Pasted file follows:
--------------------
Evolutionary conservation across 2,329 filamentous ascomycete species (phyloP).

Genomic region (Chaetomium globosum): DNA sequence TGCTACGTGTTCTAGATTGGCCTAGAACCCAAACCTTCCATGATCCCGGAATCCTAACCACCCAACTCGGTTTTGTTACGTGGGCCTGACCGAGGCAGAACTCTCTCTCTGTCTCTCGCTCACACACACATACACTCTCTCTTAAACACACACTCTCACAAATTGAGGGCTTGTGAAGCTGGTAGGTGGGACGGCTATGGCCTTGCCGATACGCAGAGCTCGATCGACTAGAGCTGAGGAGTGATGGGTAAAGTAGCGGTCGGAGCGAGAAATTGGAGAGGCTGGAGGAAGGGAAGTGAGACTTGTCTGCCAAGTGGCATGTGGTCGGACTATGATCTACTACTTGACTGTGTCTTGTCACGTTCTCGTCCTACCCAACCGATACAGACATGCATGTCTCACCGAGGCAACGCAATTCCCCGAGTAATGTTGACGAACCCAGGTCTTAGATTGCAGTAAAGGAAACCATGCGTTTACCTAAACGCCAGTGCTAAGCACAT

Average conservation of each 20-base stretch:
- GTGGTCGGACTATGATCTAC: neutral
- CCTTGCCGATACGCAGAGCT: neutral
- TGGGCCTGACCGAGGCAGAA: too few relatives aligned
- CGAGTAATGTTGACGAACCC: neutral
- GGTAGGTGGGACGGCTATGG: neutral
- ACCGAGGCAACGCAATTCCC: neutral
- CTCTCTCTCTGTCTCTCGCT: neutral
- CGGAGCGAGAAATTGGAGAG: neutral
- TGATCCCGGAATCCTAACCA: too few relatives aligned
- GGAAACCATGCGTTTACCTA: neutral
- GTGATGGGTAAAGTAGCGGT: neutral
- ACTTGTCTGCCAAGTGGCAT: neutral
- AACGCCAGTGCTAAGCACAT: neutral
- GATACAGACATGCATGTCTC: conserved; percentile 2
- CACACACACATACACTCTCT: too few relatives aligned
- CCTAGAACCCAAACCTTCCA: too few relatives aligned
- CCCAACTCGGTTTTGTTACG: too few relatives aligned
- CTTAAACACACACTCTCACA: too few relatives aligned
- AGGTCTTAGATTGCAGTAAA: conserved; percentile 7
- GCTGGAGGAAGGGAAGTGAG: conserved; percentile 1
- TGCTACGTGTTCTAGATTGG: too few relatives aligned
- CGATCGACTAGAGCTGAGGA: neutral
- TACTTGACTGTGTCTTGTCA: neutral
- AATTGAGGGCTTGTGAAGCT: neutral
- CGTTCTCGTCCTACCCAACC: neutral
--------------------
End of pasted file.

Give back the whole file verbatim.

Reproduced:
Evolutionary conservation across 2,329 filamentous ascomycete species (phyloP).

Genomic region (Chaetomium globosum): DNA sequence TGCTACGTGTTCTAGATTGGCCTAGAACCCAAACCTTCCATGATCCCGGAATCCTAACCACCCAACTCGGTTTTGTTACGTGGGCCTGACCGAGGCAGAACTCTCTCTCTGTCTCTCGCTCACACACACATACACTCTCTCTTAAACACACACTCTCACAAATTGAGGGCTTGTGAAGCTGGTAGGTGGGACGGCTATGGCCTTGCCGATACGCAGAGCTCGATCGACTAGAGCTGAGGAGTGATGGGTAAAGTAGCGGTCGGAGCGAGAAATTGGAGAGGCTGGAGGAAGGGAAGTGAGACTTGTCTGCCAAGTGGCATGTGGTCGGACTATGATCTACTACTTGACTGTGTCTTGTCACGTTCTCGTCCTACCCAACCGATACAGACATGCATGTCTCACCGAGGCAACGCAATTCCCCGAGTAATGTTGACGAACCCAGGTCTTAGATTGCAGTAAAGGAAACCATGCGTTTACCTAAACGCCAGTGCTAAGCACAT

Average conservation of each 20-base stretch:
- GTGGTCGGACTATGATCTAC: neutral
- CCTTGCCGATACGCAGAGCT: neutral
- TGGGCCTGACCGAGGCAGAA: too few relatives aligned
- CGAGTAATGTTGACGAACCC: neutral
- GGTAGGTGGGACGGCTATGG: neutral
- ACCGAGGCAACGCAATTCCC: neutral
- CTCTCTCTCTGTCTCTCGCT: neutral
- CGGAGCGAGAAATTGGAGAG: neutral
- TGATCCCGGAATCCTAACCA: too few relatives aligned
- GGAAACCATGCGTTTACCTA: neutral
- GTGATGGGTAAAGTAGCGGT: neutral
- ACTTGTCTGCCAAGTGGCAT: neutral
- AACGCCAGTGCTAAGCACAT: neutral
- GATACAGACATGCATGTCTC: conserved; percentile 2
- CACACACACATACACTCTCT: too few relatives aligned
- CCTAGAACCCAAACCTTCCA: too few relatives aligned
- CCCAACTCGGTTTTGTTACG: too few relatives aligned
- CTTAAACACACACTCTCACA: too few relatives aligned
- AGGTCTTAGATTGCAGTAAA: conserved; percentile 7
- GCTGGAGGAAGGGAAGTGAG: conserved; percentile 1
- TGCTACGTGTTCTAGATTGG: too few relatives aligned
- CGATCGACTAGAGCTGAGGA: neutral
- TACTTGACTGTGTCTTGTCA: neutral
- AATTGAGGGCTTGTGAAGCT: neutral
- CGTTCTCGTCCTACCCAACC: neutral